An important thing when performing hybridization is to castrate flower B so that it would not self-fertilize ; this has to be done as soon as the flower opens and is to be followed by tying an hermetic bag or packet around the flower to avoid unwanted pollen. The bag will be removed to allow the pollen hand deposit and then will be tied again until the flower closes back (usually the following morning). Of course the pollinated flower has to be clearly identified with some kind of marking, saying what pollen was used. Now, you have time to wander around the garden and enjoy your plants. After a few days the flower may fall off which means it simply did not work ! But it may also stay on and wilt while the ovary will start growing, obvious sign of victory which is perceptible only 48 hours after pollination (for a trained eye). You then have more time to enjoy your garden as it will take between 60 to 100 days before the fruit is fully ripe. Of course it may very well fall before ripening, abort, rot or get eaten by some predators...Say you are lucky, the fruit ripens, you pick it and open it. Well sometimes you get an empty fruit, sometimes you get non viable seeds. Let us stay positive, you got nice seeds, you sow them in your special secret sowing mix. They may just stay there and not germinate, or germinate and be so weak they don't make it. But they may also very well grow into a very healthy plant which will take over your greenhouse or back-garden. Still, this is not the end...some hybrids grow like mad plants, produce masses of nice healthy foliage, hundreds of flower buds all of which abort before opening (this happened to me when crossing P.coccinea with P.flavicarpa and P.alata, rather deceiving). It is best to start with hybrids that have been previously done so you know it is a possible cross and though you may get a result very similar to registered hybrids you may also produce some new plant. You should also consider the fact that hybridization will not be successful if you use species belonging to different sub-species (such as trying to cross a Decaloba with a Tacsonia).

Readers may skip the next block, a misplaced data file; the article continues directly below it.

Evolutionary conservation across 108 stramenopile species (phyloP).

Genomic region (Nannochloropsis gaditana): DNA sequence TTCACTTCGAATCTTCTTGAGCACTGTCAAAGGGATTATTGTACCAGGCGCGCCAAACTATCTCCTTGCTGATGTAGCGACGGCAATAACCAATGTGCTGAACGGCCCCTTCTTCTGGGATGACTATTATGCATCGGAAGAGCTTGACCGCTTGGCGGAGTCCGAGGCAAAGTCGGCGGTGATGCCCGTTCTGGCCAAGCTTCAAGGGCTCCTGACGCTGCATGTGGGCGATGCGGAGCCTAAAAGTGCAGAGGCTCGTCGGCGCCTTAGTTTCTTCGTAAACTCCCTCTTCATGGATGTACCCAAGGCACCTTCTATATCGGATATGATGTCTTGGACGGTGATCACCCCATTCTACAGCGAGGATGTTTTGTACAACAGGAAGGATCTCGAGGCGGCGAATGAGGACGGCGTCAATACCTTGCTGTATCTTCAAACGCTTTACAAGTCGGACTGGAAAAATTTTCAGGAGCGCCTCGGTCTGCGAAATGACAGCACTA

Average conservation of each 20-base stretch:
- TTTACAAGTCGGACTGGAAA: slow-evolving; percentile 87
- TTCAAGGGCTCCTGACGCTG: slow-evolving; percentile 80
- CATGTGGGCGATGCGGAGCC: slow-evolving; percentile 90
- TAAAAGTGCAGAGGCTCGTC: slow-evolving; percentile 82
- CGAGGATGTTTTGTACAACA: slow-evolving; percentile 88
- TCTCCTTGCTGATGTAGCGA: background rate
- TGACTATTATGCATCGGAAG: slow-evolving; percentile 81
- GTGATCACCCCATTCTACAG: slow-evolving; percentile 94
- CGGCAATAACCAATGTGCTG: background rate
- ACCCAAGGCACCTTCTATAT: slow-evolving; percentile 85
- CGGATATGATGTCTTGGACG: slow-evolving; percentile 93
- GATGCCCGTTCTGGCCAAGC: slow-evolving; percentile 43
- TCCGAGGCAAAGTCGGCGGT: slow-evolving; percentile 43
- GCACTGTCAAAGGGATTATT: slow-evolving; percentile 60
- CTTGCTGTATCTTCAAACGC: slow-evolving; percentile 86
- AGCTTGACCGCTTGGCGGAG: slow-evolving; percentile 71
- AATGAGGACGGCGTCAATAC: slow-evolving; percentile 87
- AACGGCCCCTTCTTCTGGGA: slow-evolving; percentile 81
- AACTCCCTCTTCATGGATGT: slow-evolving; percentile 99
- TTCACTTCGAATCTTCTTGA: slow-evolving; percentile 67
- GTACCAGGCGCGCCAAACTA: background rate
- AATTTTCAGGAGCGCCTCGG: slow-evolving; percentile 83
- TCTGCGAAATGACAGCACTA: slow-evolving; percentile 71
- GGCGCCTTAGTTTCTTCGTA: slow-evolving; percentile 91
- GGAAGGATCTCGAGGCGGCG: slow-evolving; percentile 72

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  In case you succeed in raising a nice new plant, you have now the right to name it, provided the name is not longer than 11 letters and has not been used before. The hybrid name will preferably be followed by the names of the parents, the mother (pollen receptor) always mentioned first, this is an international botanical rule, nothing to do with gallantry. Genus (Passiflora) and species (caerulea) are always written in italics, the genus name starts with a capital and species name with a lower case but hybrids names are not written in italic, start with a capital letter and are between comas. If you don't manage to get there, you sure will have gained a lot of patience in the process...